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Binn Chorr Mountain Bencorr A name in English
also Binn an Choire Mhóir an extra name in Irish
(Ir. Binn Chorr [TR], 'pointed peak') Galway County, in Arderin, Vandeleur-Lynam, Irish Best Hundred, Irish Highest Hundred Lists

Height: 711m OS 1:50k Mapsheet: 37 Grid Reference: L81166 52200 This summit has been logged as climbed by 266 members. Recently by: Bagger_Plz, GSheehy, chalky, CharlieFox, Wilderness, omurchu, carbar, melohara, HillmanImp, tsheehy, rogers, Colin Murphy, Teresa-ms, turfymccloud, douginireland
I have climbed this summit: NO (You need to be a logged-in member to change this.)

Longitude: -9.791975, Latitude: 53.506394 , Easting: 81166, Northing: 252200 Prominence: 306m,   Isolation: 0.3km,   Has trig pillar
ITM: 481131 752206,   GPS IDs, 6 char: Bencor, 10 char: Bencorr

Tim Robinson also gives the alternative name Binn an Choire Mhóir, 'peak of the big corrie'. The sappers set up a beacon on this peak during the first Ordnance Survey [TR].   Binn Chorr is the second highest mountain in the Twelve Bens area and the 102nd highest in Ireland. Binn Chorr is the second highest point in county Galway.

Trackback: http://mountainviews.ie/summit/101/
COMMENTS for Binn Chorr 1 2 Next page >>
MountainViews.ie Picture about mountain Binn Chorr in area Twelve Bens, Ireland
Picture: Looking SW along Glencoaghan Valley with Ballynahinch Lough in distance
 
Horseshoe's highest
Short Summary created by Colin Murphy  25 Jun 2014
This is the highest summit in the Glencoaghan Horseshoe and visibly so. From the west it is approached up a very steep, rocky climb from Bencollaghduff and from the south up a slightly less steep, although equally challenging climb up a mixture of rock and grass from the col with Derryclare. From either side the prominence is over 175m. It can also be reached via the spur to the NE which ends with Bencorrbeg. It has a well-defined summit with a very large cairn and spectacular views in all directions. Trackback: http://mountainviews.ie/summit/101/comment/4861/
 
MountainViews.ie Picture about mountain Binn Chorr in area Twelve Bens, Ireland
Picture: The scree slope and Carrot Ridge illuminated by the setting sun
Descent from Bencorr to the Gleninagh Valley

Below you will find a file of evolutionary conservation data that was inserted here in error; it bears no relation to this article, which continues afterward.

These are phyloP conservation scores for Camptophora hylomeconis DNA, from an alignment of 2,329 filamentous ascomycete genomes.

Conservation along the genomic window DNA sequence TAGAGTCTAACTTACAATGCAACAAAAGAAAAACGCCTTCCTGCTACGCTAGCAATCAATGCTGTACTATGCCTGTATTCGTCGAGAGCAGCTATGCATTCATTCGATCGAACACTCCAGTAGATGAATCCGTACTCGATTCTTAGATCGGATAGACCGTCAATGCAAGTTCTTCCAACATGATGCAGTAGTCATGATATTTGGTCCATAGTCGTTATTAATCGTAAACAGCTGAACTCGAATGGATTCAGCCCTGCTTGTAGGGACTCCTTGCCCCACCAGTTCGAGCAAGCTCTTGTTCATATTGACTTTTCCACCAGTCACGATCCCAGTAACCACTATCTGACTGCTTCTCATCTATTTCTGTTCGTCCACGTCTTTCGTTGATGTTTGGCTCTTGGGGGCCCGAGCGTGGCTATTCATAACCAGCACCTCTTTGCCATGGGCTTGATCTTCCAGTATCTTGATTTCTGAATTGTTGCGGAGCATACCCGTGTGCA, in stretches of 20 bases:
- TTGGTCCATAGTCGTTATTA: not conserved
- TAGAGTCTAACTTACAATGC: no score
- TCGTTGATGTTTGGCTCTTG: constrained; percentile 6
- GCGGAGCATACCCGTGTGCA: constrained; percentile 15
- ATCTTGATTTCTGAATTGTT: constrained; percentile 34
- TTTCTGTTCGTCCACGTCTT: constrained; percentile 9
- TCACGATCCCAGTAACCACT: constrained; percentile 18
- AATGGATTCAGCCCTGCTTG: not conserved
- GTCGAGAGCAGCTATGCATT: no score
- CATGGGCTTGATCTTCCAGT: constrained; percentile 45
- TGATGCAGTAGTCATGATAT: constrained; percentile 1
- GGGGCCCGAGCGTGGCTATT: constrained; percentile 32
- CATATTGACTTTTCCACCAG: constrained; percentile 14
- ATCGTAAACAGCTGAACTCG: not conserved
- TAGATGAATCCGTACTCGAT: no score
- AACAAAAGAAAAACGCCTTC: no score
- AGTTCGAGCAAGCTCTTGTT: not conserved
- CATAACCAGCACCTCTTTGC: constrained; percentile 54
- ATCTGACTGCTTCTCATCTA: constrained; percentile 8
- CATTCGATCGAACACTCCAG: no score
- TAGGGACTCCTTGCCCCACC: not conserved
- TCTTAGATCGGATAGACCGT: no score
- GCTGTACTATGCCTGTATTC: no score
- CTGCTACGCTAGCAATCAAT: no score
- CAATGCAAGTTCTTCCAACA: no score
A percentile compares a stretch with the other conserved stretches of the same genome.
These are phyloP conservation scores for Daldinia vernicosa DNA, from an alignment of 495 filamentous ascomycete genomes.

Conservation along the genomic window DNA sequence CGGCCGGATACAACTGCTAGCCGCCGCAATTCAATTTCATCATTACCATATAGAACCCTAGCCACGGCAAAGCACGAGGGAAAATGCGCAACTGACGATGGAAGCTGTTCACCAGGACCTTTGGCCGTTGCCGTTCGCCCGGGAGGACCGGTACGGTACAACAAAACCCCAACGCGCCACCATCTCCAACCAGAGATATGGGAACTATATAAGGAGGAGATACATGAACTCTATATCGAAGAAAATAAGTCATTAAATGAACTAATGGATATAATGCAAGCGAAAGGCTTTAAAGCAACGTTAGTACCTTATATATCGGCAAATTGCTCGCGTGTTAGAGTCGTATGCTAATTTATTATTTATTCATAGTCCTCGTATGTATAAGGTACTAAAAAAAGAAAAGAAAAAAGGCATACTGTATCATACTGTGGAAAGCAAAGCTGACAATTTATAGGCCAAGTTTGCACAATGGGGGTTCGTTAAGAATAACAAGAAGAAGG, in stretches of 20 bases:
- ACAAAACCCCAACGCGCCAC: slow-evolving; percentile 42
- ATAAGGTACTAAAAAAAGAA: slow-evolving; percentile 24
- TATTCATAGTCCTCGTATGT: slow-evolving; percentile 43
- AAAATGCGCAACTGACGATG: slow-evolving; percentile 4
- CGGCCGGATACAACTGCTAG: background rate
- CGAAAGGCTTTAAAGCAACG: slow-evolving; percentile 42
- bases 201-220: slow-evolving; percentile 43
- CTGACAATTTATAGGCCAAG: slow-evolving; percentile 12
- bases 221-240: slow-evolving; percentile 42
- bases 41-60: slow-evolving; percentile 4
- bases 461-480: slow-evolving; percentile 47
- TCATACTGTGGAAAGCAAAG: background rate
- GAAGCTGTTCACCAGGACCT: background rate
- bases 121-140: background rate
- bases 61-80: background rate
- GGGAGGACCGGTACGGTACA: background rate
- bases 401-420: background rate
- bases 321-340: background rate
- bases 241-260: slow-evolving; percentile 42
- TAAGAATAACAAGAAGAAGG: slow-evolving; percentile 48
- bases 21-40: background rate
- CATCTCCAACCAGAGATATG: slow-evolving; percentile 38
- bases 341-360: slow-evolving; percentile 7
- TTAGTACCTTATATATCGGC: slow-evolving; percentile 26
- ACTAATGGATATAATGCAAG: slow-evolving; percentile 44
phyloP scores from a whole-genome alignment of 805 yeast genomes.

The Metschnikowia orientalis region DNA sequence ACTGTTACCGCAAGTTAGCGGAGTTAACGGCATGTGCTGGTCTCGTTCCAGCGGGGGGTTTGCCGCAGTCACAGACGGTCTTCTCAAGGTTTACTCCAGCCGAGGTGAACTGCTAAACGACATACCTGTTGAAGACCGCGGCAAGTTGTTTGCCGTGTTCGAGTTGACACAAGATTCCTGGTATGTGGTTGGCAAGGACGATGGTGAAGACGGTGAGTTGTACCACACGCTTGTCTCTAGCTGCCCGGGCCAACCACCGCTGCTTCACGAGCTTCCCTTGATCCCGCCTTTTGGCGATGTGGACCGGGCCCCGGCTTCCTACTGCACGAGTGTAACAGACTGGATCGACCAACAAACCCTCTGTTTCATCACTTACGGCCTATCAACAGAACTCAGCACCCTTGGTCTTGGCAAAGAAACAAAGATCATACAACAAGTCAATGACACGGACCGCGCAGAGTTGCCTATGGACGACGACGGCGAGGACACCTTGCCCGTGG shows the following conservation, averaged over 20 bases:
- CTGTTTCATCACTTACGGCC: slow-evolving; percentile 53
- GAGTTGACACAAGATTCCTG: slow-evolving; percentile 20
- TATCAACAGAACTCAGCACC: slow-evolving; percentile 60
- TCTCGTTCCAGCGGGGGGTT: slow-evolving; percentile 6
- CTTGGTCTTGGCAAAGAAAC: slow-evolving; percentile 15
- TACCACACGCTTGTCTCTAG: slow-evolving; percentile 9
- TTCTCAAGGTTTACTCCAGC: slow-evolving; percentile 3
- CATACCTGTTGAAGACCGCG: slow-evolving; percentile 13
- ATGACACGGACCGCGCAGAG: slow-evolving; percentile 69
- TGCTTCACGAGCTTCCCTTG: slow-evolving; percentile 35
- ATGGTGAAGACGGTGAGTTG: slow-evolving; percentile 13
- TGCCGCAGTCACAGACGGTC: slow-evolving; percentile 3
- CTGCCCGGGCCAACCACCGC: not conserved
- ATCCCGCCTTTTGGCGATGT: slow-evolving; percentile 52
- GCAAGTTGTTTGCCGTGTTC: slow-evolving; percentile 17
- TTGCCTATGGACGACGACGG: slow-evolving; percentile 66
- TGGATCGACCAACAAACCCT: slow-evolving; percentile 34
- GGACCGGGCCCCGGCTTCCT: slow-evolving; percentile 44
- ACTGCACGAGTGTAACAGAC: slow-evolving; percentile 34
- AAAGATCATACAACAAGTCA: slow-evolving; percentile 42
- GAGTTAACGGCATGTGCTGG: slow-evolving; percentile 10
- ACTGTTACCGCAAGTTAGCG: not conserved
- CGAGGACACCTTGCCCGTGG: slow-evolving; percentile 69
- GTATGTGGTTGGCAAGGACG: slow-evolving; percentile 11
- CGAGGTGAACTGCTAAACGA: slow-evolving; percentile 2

by kernowclimber  15 Apr 2010
From the summit of Binn an tSaighdiúra we picked our way carefully south down over loose rock towards Mám na bhFonsai. From this wild, rocky col between Binn an tSaighdiúra and Bencollaghduff the views eastwards towards the Maumturks with the outstretched arms of Bencorrbeg and Bencorr embracing the corrie that is the Corrabeg Valley are particularly fine.

From Mám na bhFonsai a steep, rocky ascent over a faint zig-zag pathway leads to Bencorr’s North Top that offers amazing views southwards to Derryclare, Loch Bhaile na nInse and on to Roundstone Bog. From here we continued along the ridge which traverses thick bands of brilliant white quartz and inclined slabs of rock involving some scrambling up and down which would certainly pose a challenging walk in adverse weather conditions. A short and enjoyable scramble then leads to the summit cairn on Bencorr. From here we savoured the broad sweep of the ridge we had traversed from Binn an tSaighdiúra and views of the majestic Twelve Bens marching away to the NW, each peak growing ever fainter in the purple haze of the late afternoon. Superlatives utterly fail me. Connemara is a wild, elemental place that truly excites and ignites the senses.

By now it was early evening and mindful of time we decided to make our way back to the Gleninagh Valley and there are no quick and easy routes off this ridge. Mám na bhFonsai marks a low point beneath which vertical quartzite cliffs fall away in dramatic fashion. Although there is a potential route down to the valley at L804 529 A it would be foolhardy for the inexperienced to use this as an escape route or during inclement weather. We chose another route which should also not be attempted in adverse weather or darkness.

Retracing our route along the ridge we descended Bencorr North Top then traversed round the steep slopes of Binn an tSaighdiúra to the top of the gully L81086 52969 B that leads down towards Carrot Ridge. Passing across the top of this we continued along a well defined traverse path over the top of the scree slope to the east of Carrot Ridge. There is not even the faintest of sheep tracks down over here and although a rope is not necessary, the descent is tortuous on the knees due to steep unstable ground comprised of unconsolidated scree and patches of peat loosened by the recent snow and subsequent thaw. With great care we made steady progress in the shadows of the rocky spine of Carrot Ridge which we had climbed earlier that day, the top of which was now tinted with the rosy glow of the early evening sun.